What neither Howard nor the Dispatch writer apparently knew was that Rama Prasad's book had originally appeared as a series of articles in the Indian-based periodical The Theosophist, which had been launched in Bombay by none other than Helena Blavatsky and Colonel Henry Steel Olcott in 1879. Prasad himself was a decidedly Westernized Hindu and a Theosophist, a man who moved in a discourse community that had heavily invested in reinscribing the traditional lore of India in the scientific terms of the modern, British-inspired West. For Prasad and those who followed him, yogic pranayama had become the "science of breath." In the lengthy exposition that preceded Prasad's translation of the short text from the Sanskrit, he in fact took on the famed German scholar Max Muller for reading the Chandogya Upanishad as in places "more or less fanciful."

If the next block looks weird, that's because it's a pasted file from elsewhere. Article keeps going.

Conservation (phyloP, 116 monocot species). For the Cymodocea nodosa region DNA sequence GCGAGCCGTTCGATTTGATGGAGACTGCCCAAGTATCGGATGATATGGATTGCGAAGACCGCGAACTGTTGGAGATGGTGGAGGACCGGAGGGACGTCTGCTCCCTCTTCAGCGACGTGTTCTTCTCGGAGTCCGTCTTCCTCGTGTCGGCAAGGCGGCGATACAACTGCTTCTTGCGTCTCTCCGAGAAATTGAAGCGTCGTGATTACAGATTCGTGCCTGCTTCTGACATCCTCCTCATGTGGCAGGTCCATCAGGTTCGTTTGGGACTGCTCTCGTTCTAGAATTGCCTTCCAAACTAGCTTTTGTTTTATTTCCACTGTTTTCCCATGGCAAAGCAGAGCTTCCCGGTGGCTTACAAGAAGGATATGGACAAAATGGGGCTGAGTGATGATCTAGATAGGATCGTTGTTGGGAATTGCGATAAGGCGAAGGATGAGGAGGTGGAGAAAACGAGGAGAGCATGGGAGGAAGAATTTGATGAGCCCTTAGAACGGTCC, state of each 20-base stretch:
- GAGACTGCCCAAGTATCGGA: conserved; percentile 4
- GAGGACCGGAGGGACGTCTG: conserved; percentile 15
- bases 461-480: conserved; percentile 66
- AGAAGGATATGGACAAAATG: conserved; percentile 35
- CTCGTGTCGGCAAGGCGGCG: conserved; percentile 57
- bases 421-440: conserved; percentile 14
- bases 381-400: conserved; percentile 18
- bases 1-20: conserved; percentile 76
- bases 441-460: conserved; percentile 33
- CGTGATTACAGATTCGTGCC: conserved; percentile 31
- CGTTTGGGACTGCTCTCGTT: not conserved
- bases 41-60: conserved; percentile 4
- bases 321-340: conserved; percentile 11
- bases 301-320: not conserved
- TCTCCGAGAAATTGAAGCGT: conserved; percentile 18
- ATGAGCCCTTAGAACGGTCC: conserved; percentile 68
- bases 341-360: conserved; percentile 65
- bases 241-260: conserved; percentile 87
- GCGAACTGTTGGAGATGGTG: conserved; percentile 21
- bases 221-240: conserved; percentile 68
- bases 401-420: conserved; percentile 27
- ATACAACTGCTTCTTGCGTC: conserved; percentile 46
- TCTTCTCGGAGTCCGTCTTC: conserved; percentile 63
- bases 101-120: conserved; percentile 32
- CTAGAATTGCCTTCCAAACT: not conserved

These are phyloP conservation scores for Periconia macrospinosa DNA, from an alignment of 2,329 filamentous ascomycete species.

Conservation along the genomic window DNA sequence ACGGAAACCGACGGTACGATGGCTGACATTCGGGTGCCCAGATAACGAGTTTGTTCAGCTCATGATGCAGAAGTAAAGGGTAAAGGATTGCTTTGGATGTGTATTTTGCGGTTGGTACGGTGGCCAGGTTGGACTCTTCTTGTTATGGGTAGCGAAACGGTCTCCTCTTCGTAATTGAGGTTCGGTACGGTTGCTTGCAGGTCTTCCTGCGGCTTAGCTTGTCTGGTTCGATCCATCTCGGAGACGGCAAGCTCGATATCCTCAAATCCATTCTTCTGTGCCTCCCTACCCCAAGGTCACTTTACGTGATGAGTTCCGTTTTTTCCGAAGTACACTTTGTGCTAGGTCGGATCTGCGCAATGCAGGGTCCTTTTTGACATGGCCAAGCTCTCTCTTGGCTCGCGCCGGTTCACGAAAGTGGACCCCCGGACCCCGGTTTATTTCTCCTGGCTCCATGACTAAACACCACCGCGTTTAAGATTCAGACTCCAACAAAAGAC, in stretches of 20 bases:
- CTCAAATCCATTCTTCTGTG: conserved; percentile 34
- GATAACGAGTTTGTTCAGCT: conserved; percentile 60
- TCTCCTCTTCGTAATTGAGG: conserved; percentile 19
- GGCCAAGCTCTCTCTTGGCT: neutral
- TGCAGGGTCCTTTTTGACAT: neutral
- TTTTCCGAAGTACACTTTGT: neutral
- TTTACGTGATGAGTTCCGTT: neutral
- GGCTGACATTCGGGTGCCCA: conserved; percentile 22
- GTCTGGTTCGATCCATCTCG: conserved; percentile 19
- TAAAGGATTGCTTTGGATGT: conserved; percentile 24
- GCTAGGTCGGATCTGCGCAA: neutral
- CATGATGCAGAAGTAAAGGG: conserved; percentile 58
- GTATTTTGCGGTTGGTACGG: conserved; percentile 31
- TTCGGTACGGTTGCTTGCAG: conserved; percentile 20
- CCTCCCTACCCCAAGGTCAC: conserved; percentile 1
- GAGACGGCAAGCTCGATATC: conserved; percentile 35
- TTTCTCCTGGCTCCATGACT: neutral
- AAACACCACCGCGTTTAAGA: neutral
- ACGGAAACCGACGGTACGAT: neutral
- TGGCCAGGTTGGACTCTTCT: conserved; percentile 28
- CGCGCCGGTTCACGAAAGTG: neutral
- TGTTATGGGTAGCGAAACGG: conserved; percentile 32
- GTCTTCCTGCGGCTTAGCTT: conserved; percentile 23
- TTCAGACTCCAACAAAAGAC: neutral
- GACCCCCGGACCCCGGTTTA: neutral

By contrast, in Prasad's account, none of the Upanishads could be "very intelligible" without knowing something of "the ancient Science of Breath," which was "said to be the secret doctrine of all secret doctrines" and "the key of all that is taught in the Upanishads." Prasad's allusion was a double entendre. First, the Indian Theosophist had affirmed that traditional Indian religious thought was scientific, and he had rendered the Sanskrit title of the work he had translated as "The Science of Breath and the Philosophy of the Tattvas." The "Tattvas" of his title -literally "thatnesses" - were, in the classical dualistic Samkyha philosophy of India, the twenty-five principles constitutive of the material universe. In Prasad's usage, however-influenced probably by Helena Blavatsky's invocation of the "Great Breath" in her 1888, The Secret Doctrine - they referred specifically to the "five modifications of the Great Breath." 2 Thus Prasad's allusion to the "secret doctrine of all secret doctrines" pointed to Blavatsky's book and, so, to Theosophy.